Day 5 started with rain. While refuelling the boat I regretted that we hadn’t done this the afternoon before when it wasn’t raining. Soon we were on our way in wind and rain out of Jervis Inlet and up Malaspina Strait to Sturt Bay towards the north end of Texada Island. To our delight it was a beautiful little bay. The local yacht club has a dock reserved for transient moorage which is where we tied up. About a 20-minute walk from the Marina is a well stocked grocery store which is a great spot to re-provision. While there we learned that one of the local landmarks, the hotel, had burned down the week before. With it went a pub and restaurant which had a great reputation.
Just before sunset the sky cleared a bit in the west, even though it was still raining. The result was some incredible light on the boats in the marina along with a double rainbow.
The rain continued much of the night but we woke to beautiful blue skies. Following a hearty pancake breakfast, we cast off to continue our trip north towards Desolation Sound. We had a fun morning of sailing before the wind dropped and we motored the rest of the way to Midway Cove in Copeland Islands Provincial Park. Here I had my first experience anchoring close to shore then rowing to shore with a line from the stern of the boat to tie to a tree. This prevents the boat from swinging in a big arc as the wind changes direction.
Midway Cove was a very picturesque anchorage which we shared with only two other boats. Both left early in the morning leaving us totally alone for a couple of hours before we too weighed anchor and departed.
Our route on Day 6 took us to the end of Malaspina Peninsula and into the area known as Desolation Sound. After rounding the peninsula’s tip we proceeded down Malaspina Inlet, then up Lancelot Inlet to Susan Islets. Given that this sailing trip was a birthday gift to my wife for her last birthday, it only seemed appropriate that we would would visit this anchorage, given its name. Save for a few seals and some mergansers, we had the cove to ourselves.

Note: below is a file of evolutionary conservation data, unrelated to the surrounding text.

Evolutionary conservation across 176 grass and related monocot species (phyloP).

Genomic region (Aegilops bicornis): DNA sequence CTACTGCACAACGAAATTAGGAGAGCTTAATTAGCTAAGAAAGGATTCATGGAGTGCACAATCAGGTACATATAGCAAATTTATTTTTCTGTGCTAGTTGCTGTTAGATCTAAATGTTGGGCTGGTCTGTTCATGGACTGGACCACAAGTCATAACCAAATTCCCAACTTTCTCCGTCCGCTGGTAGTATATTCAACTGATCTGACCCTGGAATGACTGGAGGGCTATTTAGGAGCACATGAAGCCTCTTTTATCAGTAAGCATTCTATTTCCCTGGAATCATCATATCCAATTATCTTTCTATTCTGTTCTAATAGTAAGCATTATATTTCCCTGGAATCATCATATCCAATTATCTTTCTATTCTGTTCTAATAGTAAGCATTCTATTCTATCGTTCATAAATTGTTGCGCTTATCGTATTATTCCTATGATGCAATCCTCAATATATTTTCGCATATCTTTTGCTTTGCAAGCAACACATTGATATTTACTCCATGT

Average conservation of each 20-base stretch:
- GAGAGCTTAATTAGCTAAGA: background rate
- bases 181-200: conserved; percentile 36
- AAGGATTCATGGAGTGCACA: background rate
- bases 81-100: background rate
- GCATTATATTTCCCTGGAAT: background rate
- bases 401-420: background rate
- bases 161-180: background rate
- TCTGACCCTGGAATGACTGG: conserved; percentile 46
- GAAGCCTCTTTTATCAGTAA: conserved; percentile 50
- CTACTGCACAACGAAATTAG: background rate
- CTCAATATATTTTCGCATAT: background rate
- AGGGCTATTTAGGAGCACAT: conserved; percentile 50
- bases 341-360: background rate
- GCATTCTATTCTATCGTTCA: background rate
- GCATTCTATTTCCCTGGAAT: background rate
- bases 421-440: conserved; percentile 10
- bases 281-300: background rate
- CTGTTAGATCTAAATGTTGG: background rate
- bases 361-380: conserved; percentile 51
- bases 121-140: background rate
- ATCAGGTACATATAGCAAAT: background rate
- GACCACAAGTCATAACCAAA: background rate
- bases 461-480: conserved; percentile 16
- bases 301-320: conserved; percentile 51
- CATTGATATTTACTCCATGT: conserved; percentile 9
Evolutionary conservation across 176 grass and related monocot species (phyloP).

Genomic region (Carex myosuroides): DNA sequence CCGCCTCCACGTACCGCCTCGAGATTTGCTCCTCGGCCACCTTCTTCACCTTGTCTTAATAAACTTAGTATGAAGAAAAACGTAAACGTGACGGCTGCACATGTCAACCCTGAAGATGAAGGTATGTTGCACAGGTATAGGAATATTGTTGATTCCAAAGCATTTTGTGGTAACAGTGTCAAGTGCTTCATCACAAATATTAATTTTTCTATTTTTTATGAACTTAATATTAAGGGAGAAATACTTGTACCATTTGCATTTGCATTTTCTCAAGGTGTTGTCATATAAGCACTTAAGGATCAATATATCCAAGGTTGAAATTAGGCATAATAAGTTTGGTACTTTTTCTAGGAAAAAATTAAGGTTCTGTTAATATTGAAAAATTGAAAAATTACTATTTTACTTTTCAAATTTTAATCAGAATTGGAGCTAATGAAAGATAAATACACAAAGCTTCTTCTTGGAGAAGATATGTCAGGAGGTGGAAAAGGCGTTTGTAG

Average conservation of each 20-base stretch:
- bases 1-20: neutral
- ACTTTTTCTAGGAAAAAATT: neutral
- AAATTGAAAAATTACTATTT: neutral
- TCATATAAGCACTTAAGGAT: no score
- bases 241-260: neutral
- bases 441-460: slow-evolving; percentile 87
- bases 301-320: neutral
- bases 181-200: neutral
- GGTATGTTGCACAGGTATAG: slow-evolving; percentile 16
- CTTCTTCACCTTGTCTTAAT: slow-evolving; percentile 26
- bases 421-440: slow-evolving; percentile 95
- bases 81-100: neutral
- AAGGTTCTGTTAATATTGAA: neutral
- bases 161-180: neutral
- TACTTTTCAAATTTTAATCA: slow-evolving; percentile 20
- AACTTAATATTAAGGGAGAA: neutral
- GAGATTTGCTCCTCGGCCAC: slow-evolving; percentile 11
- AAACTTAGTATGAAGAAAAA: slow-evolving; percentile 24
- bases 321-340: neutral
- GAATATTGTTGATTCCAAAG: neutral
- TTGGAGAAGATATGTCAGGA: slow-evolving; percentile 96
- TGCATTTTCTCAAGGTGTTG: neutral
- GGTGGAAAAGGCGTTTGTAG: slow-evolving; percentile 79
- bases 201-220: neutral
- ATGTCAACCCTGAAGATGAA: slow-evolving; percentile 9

A warm, slightly overcast morning greeted us the next morning. On the rocks nearby, a Bald Eagle was eating his morning catch. With only a short way to go we took our time over breakfast. Mid-morning we hauled up our anchor and we’re off.
Along our route we enjoyed the sight of Bald Eagles, a flock of Turkey Vultures, and seals sunning on rocks.
In spite of a few showers overnight, Day 8 dawned with partially blue skies. With only a short distance to go we were in no big rush to leave. A little after 10 we had hoisted our anchor and set off for Refuge Cove, about 10 miles away.
Refuge Cove is a bit of a funky little place. The area around the harbour is owned by a Co-op who lease space back to some private businesses. Basically you can venture no further than the top of the dock where the General Store is located. The rest of the area is private. At this time of year only the fuel dock and the General Store are open. The little restaurant and an art gallery were closed. The store was fairly well stocked for the few provisions we needed. As well, for 5 bucks you could have a shower with no time limit – a welcomed experience after several days of anchoring out.
As I had some work to do which required wifi access I purchased 24 hours worth online (the marina doesn’t have its own wifi). It’s a good thing I got my work done in the afternoon as long about 7 pm, when it seemed the generator for the community was shut down, the wifi went down. So much for 24 hour access. I suspect that it was a good thing that I didn’t pay for shore power with our moorage as that probably would have gone down as well. It would appear that while Refuge Cove may be an OK place to get fuel or to re-provision, if you want to stay overnight and stretch your legs with a walk, or have reliable power and wifi, then this is probably not the place to go.
The rain started again in the afternoon and continued into the night. There is nothing quite like falling asleep all snug and warm in a sailboat with the sound of rain pattering on the deck over your head. Sometime in the night the rain ended and we awoke to a mixture of cloud and blue skies.